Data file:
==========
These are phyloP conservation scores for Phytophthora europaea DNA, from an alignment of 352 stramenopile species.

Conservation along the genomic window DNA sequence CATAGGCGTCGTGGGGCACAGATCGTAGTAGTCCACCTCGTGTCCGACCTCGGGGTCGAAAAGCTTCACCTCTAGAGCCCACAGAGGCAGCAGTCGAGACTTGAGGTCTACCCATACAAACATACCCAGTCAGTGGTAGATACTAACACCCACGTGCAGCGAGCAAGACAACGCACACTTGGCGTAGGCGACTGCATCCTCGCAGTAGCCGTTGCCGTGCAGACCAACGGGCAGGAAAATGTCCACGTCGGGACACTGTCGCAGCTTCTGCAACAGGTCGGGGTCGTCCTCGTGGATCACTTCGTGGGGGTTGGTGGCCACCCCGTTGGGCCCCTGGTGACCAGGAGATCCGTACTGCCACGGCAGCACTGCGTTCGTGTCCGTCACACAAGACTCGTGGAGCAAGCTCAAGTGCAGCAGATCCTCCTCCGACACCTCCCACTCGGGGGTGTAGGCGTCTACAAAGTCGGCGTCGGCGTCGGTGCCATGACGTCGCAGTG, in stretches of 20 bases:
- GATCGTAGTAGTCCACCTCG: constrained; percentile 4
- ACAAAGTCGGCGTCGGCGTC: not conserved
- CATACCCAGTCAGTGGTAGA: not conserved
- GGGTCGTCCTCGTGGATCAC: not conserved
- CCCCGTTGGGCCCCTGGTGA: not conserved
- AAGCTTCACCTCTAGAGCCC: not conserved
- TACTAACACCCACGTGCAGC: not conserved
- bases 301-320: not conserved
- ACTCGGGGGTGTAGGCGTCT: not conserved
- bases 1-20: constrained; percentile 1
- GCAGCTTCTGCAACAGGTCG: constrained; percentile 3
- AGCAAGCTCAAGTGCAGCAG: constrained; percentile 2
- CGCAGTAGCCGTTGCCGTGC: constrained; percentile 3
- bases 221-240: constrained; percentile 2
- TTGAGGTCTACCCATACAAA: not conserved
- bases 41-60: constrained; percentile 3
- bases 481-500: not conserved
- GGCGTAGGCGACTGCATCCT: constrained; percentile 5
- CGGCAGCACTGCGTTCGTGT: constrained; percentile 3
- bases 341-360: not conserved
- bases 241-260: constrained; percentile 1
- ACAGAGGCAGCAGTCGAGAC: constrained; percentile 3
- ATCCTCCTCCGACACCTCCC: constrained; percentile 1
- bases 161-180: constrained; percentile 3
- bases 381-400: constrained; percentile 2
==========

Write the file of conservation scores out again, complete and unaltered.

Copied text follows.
These are phyloP conservation scores for Phytophthora europaea DNA, from an alignment of 352 stramenopile species.

Conservation along the genomic window DNA sequence CATAGGCGTCGTGGGGCACAGATCGTAGTAGTCCACCTCGTGTCCGACCTCGGGGTCGAAAAGCTTCACCTCTAGAGCCCACAGAGGCAGCAGTCGAGACTTGAGGTCTACCCATACAAACATACCCAGTCAGTGGTAGATACTAACACCCACGTGCAGCGAGCAAGACAACGCACACTTGGCGTAGGCGACTGCATCCTCGCAGTAGCCGTTGCCGTGCAGACCAACGGGCAGGAAAATGTCCACGTCGGGACACTGTCGCAGCTTCTGCAACAGGTCGGGGTCGTCCTCGTGGATCACTTCGTGGGGGTTGGTGGCCACCCCGTTGGGCCCCTGGTGACCAGGAGATCCGTACTGCCACGGCAGCACTGCGTTCGTGTCCGTCACACAAGACTCGTGGAGCAAGCTCAAGTGCAGCAGATCCTCCTCCGACACCTCCCACTCGGGGGTGTAGGCGTCTACAAAGTCGGCGTCGGCGTCGGTGCCATGACGTCGCAGTG, in stretches of 20 bases:
- GATCGTAGTAGTCCACCTCG: constrained; percentile 4
- ACAAAGTCGGCGTCGGCGTC: not conserved
- CATACCCAGTCAGTGGTAGA: not conserved
- GGGTCGTCCTCGTGGATCAC: not conserved
- CCCCGTTGGGCCCCTGGTGA: not conserved
- AAGCTTCACCTCTAGAGCCC: not conserved
- TACTAACACCCACGTGCAGC: not conserved
- bases 301-320: not conserved
- ACTCGGGGGTGTAGGCGTCT: not conserved
- bases 1-20: constrained; percentile 1
- GCAGCTTCTGCAACAGGTCG: constrained; percentile 3
- AGCAAGCTCAAGTGCAGCAG: constrained; percentile 2
- CGCAGTAGCCGTTGCCGTGC: constrained; percentile 3
- bases 221-240: constrained; percentile 2
- TTGAGGTCTACCCATACAAA: not conserved
- bases 41-60: constrained; percentile 3
- bases 481-500: not conserved
- GGCGTAGGCGACTGCATCCT: constrained; percentile 5
- CGGCAGCACTGCGTTCGTGT: constrained; percentile 3
- bases 341-360: not conserved
- bases 241-260: constrained; percentile 1
- ACAGAGGCAGCAGTCGAGAC: constrained; percentile 3
- ATCCTCCTCCGACACCTCCC: constrained; percentile 1
- bases 161-180: constrained; percentile 3
- bases 381-400: constrained; percentile 2